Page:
How To Win Friends and Influence People.

Let’s assume, because it is true, that the policies and personnel of the present Zuma government are a disaster. Let’s assume, because it is probable, that the present Zuma government has sufficient control of the ANC to prevent an internal uprising against their policies and personnel. Therefore, only two obvious alternatives appear plausible: to establish a counterforce against the ANC’s current policies and personnel which is powerful enough to consistently change those policies and personnel into something more South Africa-friendly, or else, to establish an alternative to the ANC which can oust it, either through revolution or the ballot-box.
The former looks easier, but this is probably an illusion. In South Africa under apartheid, we had a tremendous anti-state movement which eventually became so powerful an organization that it forced the apartheid government to the negotiations table. It is thus tempting to assume that it is easy to develop such an anti-state movement. (This assumption is reinforced by the assumption, often made by Left critics of the ANC, that the enormous power of that anti-apartheid movement was betrayed by the ANC.)
But that anti-apartheid movement resembled the resistance movements which arose in Europe during the Nazi occupation. Those resistance movements were easy to establish because the experience of Nazi occupation was so awful, and competing class or ethnic priorities could be disregarded because nothing seemed more important than getting rid of the Nazis. Even then, however, the active resistance was a comparatively small portion of the population, and without the assistance of the British and Soviet governments it might not have accomplished anything.
Once the Nazis were expelled, the solidarity of European resistance disintegrated. In Eastern Europe the leftist resistance enjoyed the support of the Soviet occupiers and helped to crush the rightist resistance (who received support from the Anglo-Americans). In Western Europe the rightist resistance enjoyed the support of the Anglo-American occupiers and helped to crush the leftist resistance (partly because they received no support from the Soviets). In both cases those original objectives of resistance which went beyond simply kicking Hitler out were distorted in pursuit of sectarian political goals.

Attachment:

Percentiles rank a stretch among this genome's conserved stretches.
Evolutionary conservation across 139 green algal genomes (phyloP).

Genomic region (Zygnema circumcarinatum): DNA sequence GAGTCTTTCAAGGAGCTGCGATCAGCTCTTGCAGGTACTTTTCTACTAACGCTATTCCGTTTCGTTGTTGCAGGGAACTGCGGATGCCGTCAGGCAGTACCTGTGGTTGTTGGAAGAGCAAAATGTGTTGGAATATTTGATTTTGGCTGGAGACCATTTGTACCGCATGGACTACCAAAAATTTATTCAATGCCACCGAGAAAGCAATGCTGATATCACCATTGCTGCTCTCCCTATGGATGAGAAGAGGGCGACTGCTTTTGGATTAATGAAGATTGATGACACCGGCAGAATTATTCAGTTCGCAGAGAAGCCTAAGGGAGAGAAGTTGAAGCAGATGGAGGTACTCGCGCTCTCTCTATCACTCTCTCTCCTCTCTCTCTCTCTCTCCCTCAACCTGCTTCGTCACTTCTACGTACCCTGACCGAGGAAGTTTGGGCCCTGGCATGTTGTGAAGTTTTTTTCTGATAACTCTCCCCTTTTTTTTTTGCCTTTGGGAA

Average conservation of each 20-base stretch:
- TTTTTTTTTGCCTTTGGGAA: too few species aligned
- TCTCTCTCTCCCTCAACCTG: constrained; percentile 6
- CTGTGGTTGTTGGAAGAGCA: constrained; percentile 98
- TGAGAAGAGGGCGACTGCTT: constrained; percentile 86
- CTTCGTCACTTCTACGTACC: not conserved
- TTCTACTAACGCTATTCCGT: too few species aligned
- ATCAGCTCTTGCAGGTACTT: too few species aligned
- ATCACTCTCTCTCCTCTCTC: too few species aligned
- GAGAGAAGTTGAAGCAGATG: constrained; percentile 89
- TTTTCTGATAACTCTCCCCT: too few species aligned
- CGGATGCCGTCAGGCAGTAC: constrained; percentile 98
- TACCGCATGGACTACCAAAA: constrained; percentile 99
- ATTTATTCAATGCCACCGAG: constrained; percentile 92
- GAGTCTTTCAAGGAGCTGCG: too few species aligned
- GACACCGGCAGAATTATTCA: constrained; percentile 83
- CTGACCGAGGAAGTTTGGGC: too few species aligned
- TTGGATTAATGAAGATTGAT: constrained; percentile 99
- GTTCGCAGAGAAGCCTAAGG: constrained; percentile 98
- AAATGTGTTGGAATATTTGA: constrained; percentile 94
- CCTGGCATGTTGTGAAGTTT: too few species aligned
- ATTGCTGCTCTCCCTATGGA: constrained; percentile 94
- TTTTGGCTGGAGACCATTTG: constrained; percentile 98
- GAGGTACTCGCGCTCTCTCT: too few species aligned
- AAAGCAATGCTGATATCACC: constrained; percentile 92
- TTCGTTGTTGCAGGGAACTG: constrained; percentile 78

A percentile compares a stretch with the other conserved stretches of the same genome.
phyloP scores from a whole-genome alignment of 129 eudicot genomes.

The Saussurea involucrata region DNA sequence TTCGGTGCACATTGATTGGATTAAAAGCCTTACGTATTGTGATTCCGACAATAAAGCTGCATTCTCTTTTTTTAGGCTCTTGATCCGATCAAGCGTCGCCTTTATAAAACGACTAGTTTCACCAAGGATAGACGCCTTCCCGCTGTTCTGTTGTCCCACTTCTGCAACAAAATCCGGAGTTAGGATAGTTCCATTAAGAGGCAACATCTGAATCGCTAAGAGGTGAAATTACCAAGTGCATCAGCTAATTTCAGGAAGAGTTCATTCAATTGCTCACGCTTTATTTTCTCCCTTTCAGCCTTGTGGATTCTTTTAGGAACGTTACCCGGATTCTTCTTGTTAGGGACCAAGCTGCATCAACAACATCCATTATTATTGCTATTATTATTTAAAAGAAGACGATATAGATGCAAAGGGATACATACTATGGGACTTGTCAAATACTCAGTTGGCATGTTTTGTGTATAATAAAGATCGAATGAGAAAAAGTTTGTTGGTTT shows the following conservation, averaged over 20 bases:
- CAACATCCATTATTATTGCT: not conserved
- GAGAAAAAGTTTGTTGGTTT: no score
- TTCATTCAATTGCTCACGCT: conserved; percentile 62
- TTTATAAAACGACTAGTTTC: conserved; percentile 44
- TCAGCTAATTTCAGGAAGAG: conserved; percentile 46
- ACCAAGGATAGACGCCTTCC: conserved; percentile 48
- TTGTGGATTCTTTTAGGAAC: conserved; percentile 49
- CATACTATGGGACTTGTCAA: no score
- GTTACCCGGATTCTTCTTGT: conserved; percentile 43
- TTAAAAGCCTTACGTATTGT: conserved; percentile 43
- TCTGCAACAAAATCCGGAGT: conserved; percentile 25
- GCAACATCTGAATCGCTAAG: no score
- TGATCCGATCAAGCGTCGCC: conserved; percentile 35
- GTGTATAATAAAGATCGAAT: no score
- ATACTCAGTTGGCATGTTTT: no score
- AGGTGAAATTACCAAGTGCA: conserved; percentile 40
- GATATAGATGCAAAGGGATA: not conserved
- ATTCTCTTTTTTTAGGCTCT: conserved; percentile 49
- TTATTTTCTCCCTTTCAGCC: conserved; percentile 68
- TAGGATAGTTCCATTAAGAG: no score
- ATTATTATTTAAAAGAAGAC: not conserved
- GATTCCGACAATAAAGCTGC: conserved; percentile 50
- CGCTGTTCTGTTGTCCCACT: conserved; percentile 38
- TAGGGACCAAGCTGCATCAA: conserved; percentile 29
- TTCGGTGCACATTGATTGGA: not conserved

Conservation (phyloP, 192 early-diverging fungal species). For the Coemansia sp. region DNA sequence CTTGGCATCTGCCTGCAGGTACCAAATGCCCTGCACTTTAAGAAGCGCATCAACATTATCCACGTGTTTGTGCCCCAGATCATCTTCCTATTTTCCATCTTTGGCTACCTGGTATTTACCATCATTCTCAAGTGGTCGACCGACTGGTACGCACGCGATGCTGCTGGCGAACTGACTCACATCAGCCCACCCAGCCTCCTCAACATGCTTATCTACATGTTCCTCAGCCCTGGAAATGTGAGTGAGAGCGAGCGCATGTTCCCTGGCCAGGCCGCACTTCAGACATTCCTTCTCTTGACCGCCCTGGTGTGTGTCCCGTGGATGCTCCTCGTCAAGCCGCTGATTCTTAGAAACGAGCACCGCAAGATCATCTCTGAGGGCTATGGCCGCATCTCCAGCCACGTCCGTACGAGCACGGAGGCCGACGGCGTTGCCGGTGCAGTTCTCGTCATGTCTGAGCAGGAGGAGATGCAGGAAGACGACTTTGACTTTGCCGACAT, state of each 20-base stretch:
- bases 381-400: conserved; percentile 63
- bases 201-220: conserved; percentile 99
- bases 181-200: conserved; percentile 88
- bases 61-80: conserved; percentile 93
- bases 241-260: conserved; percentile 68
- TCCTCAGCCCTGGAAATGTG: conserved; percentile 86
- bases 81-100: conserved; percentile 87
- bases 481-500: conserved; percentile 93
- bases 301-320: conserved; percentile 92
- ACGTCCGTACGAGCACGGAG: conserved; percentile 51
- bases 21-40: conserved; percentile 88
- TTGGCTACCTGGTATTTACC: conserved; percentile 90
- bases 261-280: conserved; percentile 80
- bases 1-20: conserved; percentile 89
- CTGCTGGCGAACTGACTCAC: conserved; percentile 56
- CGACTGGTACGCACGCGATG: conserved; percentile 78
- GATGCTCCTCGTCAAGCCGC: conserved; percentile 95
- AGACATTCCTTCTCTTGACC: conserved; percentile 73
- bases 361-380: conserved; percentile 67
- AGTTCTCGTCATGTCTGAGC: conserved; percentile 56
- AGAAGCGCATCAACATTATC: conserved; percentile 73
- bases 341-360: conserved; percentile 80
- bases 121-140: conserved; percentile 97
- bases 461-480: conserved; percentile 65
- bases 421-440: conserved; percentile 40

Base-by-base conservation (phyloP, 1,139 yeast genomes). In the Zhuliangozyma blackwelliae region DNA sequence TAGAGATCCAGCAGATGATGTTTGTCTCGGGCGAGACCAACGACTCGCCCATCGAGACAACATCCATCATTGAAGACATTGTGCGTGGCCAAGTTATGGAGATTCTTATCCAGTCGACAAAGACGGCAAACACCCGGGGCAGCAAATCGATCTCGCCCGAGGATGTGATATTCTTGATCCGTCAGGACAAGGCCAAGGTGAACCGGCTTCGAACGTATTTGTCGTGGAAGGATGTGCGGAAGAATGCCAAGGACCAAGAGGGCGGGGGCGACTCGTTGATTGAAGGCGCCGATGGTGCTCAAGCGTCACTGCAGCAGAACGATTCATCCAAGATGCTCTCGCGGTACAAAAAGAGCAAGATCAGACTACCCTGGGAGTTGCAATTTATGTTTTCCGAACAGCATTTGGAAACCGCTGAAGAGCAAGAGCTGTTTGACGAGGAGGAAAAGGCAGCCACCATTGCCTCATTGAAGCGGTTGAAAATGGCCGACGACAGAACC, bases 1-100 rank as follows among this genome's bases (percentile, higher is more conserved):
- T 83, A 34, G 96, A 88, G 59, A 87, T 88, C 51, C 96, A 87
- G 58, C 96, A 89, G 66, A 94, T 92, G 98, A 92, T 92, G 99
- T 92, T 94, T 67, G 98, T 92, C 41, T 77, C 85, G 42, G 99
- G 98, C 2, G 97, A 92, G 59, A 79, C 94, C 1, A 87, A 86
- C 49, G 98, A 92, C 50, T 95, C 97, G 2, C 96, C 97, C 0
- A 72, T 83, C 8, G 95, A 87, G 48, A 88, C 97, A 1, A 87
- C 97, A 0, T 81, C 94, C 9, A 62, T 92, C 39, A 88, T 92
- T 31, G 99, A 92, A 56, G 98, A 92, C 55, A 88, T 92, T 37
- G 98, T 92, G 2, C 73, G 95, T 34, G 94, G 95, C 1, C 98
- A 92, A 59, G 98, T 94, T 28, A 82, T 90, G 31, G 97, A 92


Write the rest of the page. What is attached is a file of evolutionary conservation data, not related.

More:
Isn’t this very much what has happened in South Africa since 1994?
What, therefore, needs to be done is to establish that there is a clear and present danger to South Africa which the public needs to resist, and therefore a united front is possible. This danger exists on some levels. However, the different segments of South African society have such different priorities that they may not be altogether eager to cooperate against the present government.
To take a simple example, the unemployed want jobs, whereas the employed working-class want better jobs (or better conditions with the jobs they have). Providing employment for the unemployed is a completely different policy choice from providing better jobs or conditions for the employed. There is probably not enough money to do both at once. As a result, either one must choose, or one must pursue a policy choice which fails to satisfies both – and the danger of this is alienating both, if both workers and the unemployed believe that they are being betrayed.
There is, admittedly, another alternative. This is to find some issue not directly related to socio-economic need which appeals to both employed and unemployed people, and persuade them that this is more important than their actual need. This is essentially what the Republicans in the United States have done, and to a lesser extent what various other organizations have done in Western Europe and (for instance) India under the BJP. The goal is to either persuade people that some conveniently demonised policy or group is the source of their problems, or that attacking this policy or group is more important than resolving their problems. Ideally, the target of such campaigns should be people whom the mass of the public has been told to detest, such as homosexuals, foreigners or people of different skin colour or religion.